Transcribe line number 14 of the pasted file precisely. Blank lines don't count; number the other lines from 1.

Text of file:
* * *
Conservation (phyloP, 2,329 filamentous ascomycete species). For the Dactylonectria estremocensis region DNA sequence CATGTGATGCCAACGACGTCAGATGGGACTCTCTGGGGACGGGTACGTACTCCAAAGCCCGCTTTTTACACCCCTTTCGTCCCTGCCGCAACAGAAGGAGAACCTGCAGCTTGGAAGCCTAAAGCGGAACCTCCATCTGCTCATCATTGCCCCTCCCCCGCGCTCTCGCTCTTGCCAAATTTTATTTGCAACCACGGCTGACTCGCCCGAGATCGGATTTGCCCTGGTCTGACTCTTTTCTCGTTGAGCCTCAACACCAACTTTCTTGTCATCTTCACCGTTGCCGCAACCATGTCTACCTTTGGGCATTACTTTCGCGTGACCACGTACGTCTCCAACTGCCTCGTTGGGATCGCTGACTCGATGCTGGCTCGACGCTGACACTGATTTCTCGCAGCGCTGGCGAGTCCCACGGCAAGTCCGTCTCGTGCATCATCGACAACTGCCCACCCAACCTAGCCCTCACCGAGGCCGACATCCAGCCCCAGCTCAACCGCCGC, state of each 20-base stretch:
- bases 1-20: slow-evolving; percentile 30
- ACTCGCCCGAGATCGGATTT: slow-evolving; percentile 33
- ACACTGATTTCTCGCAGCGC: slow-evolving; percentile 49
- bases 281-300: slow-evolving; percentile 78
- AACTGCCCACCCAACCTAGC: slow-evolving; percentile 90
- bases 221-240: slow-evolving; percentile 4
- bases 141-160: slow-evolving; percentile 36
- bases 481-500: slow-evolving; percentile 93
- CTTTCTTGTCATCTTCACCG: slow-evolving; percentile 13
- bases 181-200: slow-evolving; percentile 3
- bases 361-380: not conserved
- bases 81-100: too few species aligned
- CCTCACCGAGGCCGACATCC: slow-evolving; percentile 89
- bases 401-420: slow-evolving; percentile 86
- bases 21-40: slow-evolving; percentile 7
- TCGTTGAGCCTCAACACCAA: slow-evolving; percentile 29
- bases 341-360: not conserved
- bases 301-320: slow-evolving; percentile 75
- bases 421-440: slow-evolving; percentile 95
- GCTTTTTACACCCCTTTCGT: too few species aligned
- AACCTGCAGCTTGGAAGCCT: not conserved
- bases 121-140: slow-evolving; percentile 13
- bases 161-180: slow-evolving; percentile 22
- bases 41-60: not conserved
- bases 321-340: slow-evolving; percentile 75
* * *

- CCTCACCGAGGCCGACATCC: slow-evolving; percentile 89